Working in Communities to Stop Ebola
In Liberia, surveillance teams adapted outbreak principles to fit local circumstances. Teams were organized by geographic sectors and empowered to make decisions related to local control activities. District surveillance officers, answering notifications received through emergency call centers, traveled to investigate suspected cases of Ebola—sometimes over difficult terrain.
Working with village chiefs, they mapped out areas of their communities so that they could react quickly. Effective strategies included the use of home-based and community quarantines, active case-finding, and outreach to religious and community leaders to allay the fears of affected households and community members.
Educating While Investigating
Arriving in Kenema, Sierra Leone in August, 2014, the CDC health promotion team realized the difficulty local healthcare workers had communicating Ebola-prevention messages to the community and the urgent need for materials. The team developed two educational modules addressing critical topics: Breaking the Ebola Chain of Transmission and Bringing an End to Ebola Stigma and Discrimination. The modules were initially used in two trainings with Red Cross volunteers and community health workers. The trainings used an innovative educational method that coordinated family-based stories with storyboard illustrations, followed by group interaction. Once trained, local volunteers equipped with a set of storyboards educated their home villages in the same way. Community members loved the storyboards, their messages, and the interactive approach, leading to widespread use in the district.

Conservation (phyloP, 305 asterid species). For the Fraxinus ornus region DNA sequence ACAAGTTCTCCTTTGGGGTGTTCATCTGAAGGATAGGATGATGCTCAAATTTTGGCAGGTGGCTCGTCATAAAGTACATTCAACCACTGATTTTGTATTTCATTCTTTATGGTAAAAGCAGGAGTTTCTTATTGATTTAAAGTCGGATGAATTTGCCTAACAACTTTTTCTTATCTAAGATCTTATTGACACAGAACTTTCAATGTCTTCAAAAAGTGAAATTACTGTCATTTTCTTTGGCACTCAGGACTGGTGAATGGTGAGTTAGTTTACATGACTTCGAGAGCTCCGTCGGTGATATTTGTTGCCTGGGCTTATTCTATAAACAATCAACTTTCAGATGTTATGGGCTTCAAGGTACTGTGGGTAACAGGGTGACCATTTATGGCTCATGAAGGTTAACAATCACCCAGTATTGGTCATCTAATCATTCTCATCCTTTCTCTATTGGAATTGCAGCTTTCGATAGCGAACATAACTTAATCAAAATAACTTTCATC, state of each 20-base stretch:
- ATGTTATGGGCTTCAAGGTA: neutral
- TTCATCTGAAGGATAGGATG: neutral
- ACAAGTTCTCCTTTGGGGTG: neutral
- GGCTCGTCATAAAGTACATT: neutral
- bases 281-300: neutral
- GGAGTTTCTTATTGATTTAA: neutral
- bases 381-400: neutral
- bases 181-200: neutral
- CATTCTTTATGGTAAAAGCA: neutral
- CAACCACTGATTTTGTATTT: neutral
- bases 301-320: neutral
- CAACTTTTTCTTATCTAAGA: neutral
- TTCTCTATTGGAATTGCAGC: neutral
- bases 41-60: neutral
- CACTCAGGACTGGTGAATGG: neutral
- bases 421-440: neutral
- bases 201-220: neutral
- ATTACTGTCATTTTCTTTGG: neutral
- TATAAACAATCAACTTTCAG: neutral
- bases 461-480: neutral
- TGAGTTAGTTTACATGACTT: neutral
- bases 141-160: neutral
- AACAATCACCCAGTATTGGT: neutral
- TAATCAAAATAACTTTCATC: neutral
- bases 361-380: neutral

Emergency Call Centers
As the international response ramped up, citizens were integrated into the Ebola surveillance system through toll-free national emergency call centers established in all three countries and supported by the CDC Foundation. Working 24/7, operators answered questions about the epidemic and public health. They also entered requests for ambulances to pick up people with Ebola symptoms, and for burial teams to come to homes to remove the bodies of people who died to be tested for Ebola, and to receive safe and dignified burials.
In Sierra Leone, the American non-profit organization Question Box partnered with CDC and eHealth Africa to establish public callbox networks across the country.